Vaccination against a single strain of Zika virus would likely protect against diverse strains
Woodruff Health Sciences Center | July 29, 2016
Zika virus infection is caused by one virus serotype, according to a study conducted by investigators from the National Institute of Allergy and Infectious Diseases (NIAID) of the National Institutes of Health, Emory University, and Washington University in St. Louis. The finding means that vaccination against a single strain of Zika virus should be sufficient to protect against genetically diverse strains of the virus.
The study is published in the journal Cell Reports.
"It’s very important to know that infection with Zika virus can produce antibodies that could fight any strain of the virus," says Mark J. Mulligan, MD, distinguished professor of medicine (infectious diseases) at Emory University School of Medicine, executive director of the Hope Clinic of the Emory Vaccine Center and co-author for the study report. "This result is encouraging and helpful in understanding the immune response to the virus and developing an effective Zika vaccine."
The closely-related Dengue virus has four serotypes, which is why people can be infected with dengue as many as four times, once with each serotype.
Zika virus strains are grouped into two distinct genetic lineages: African and Asian. The Zika virus strain circulating in the current outbreak in Central and South America and the Caribbean is of the Asian lineage.
When individuals are infected with Zika virus, their immune systems produce neutralizing antibodies to fight the infection. These antibodies may offer immunity against future infections by strains of the same Zika virus lineage. Until now, it was unclear whether the antibodies could also protect against infection with strains of the other Zika virus lineage. Results from laboratory experiments and tests in mice now show this may be possible. Such protection indicates that, despite being genetically distinct, all strains of Zika virus have identical surface antigens and therefore are the same serotype.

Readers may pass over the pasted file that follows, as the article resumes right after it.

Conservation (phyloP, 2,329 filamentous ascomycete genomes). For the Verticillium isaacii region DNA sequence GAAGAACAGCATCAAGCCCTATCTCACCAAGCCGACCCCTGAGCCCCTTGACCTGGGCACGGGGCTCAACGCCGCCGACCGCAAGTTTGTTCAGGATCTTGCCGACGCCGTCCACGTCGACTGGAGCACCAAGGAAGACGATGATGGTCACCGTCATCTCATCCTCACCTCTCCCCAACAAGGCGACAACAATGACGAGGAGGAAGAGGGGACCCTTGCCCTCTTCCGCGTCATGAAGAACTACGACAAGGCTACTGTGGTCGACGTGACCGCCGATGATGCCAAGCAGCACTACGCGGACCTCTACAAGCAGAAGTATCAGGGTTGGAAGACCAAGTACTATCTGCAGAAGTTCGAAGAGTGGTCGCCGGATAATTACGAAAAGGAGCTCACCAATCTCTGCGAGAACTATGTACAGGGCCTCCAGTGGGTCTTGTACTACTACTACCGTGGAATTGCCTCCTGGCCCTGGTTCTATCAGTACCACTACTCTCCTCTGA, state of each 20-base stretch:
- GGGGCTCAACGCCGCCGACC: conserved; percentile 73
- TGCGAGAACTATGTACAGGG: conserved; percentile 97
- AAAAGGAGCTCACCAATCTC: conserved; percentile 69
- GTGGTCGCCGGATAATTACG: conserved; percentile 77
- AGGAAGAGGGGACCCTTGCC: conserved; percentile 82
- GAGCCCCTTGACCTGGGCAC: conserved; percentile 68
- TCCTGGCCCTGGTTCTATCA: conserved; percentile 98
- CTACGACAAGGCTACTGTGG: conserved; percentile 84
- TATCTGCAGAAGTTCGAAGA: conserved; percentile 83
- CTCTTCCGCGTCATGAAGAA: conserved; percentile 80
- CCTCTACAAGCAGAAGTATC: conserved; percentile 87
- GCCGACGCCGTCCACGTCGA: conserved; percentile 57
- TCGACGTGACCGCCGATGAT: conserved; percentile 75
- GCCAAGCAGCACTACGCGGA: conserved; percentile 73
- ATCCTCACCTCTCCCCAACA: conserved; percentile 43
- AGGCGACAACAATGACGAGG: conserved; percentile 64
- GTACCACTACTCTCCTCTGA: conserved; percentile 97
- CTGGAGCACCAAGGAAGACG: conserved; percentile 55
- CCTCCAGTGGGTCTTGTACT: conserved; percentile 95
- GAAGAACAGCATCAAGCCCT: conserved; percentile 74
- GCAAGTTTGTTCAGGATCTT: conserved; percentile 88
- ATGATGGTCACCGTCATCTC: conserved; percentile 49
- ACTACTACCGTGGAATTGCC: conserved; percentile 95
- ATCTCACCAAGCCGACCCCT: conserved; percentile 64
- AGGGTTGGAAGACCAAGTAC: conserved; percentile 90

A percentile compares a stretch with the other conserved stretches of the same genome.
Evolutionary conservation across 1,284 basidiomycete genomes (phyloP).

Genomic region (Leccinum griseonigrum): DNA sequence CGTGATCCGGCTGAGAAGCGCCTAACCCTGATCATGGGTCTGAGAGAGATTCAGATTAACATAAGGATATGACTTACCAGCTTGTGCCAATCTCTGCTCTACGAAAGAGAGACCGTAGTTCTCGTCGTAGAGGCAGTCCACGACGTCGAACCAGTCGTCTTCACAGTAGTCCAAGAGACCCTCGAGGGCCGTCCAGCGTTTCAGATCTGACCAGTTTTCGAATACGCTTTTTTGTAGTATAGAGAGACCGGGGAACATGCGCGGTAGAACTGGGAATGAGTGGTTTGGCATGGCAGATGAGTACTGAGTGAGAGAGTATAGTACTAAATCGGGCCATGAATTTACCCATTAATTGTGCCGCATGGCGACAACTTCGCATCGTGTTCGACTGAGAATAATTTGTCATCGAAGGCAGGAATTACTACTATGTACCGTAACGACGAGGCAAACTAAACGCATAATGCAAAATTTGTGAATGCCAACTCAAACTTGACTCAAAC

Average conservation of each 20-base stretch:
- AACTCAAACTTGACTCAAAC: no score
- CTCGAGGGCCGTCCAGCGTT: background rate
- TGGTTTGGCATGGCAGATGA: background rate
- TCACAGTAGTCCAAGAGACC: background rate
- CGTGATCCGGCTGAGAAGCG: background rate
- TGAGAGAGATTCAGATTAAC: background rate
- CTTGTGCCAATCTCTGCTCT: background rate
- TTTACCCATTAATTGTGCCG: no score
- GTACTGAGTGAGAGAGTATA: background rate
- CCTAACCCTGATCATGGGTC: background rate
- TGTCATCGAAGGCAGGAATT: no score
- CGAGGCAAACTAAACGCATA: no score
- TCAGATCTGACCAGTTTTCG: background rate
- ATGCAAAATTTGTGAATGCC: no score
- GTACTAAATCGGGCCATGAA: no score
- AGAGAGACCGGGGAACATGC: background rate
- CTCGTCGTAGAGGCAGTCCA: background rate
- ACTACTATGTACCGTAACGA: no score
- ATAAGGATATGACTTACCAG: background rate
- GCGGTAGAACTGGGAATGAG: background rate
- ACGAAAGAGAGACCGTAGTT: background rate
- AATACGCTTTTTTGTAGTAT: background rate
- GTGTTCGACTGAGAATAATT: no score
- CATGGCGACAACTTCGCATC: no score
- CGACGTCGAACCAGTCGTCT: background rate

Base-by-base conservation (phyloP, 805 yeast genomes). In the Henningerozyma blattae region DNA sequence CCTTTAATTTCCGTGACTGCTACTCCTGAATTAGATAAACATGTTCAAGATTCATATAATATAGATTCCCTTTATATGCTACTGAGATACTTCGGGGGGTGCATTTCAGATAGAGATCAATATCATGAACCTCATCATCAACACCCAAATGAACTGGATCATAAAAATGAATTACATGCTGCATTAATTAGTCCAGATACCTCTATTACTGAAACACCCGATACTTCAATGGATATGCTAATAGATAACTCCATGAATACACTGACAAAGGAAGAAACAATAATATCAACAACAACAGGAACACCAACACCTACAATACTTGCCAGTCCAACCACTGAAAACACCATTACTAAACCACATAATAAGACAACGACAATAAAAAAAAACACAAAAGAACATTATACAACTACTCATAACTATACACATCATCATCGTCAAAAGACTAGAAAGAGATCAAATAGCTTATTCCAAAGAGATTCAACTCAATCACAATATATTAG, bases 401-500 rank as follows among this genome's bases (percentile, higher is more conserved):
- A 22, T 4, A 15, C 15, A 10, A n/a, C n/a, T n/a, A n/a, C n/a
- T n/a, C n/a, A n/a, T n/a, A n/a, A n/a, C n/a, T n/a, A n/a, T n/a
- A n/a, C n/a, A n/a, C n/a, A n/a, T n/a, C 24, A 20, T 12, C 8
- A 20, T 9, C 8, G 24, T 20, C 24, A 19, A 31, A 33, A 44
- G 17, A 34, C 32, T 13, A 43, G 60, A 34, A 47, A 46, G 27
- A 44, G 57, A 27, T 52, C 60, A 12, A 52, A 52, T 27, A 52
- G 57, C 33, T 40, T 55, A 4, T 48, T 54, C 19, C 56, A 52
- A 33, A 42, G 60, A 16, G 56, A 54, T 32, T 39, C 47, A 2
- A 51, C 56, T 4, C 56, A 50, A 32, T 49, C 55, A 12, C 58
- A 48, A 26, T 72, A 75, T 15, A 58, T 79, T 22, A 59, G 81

In this study, scientists took serum samples from people infected by Zika virus strains circulating in South America and mixed them with multiple strains of the virus in the laboratory to see how well the serum antibodies neutralized the virus. Results showed that antibodies elicited after infection with Zika virus strains of the Asian lineage were able to potently inhibit both Asian lineage and African lineage strains. The researchers conducted similar experiments using serum samples from mice and found that sera from mice infected with either Asian or African Zika virus strains were equally effective in neutralizing virus strains from either lineage.
The study results are important to the ongoing effort to rapidly develop a Zika vaccine. Because there is only one Zika virus serotype, antibodies elicited by any Zika virus strain in a vaccine could conceivably provide protection against all Zika virus strains, say the authors.
Reference: KA Dowd et al. Broadly neutralizing activity of Zika virus-immune sera identifies a single viral serotype. Cell Reports DOI: 10.1016/j.celrep.2016.07.049 (2016).
The Hope Clinic of the Emory Vaccine Center is conducting an open NIH-funded study of the natural history, immunology and virology of Zika infections in returned travelers, currently enrolling participants with suspected or confirmed Zika virus infection. For more information, call 404-712-1371. A recent Emory press release also provides more information about that study: "Emory researchers join NIH study of individuals infected with Zika virus"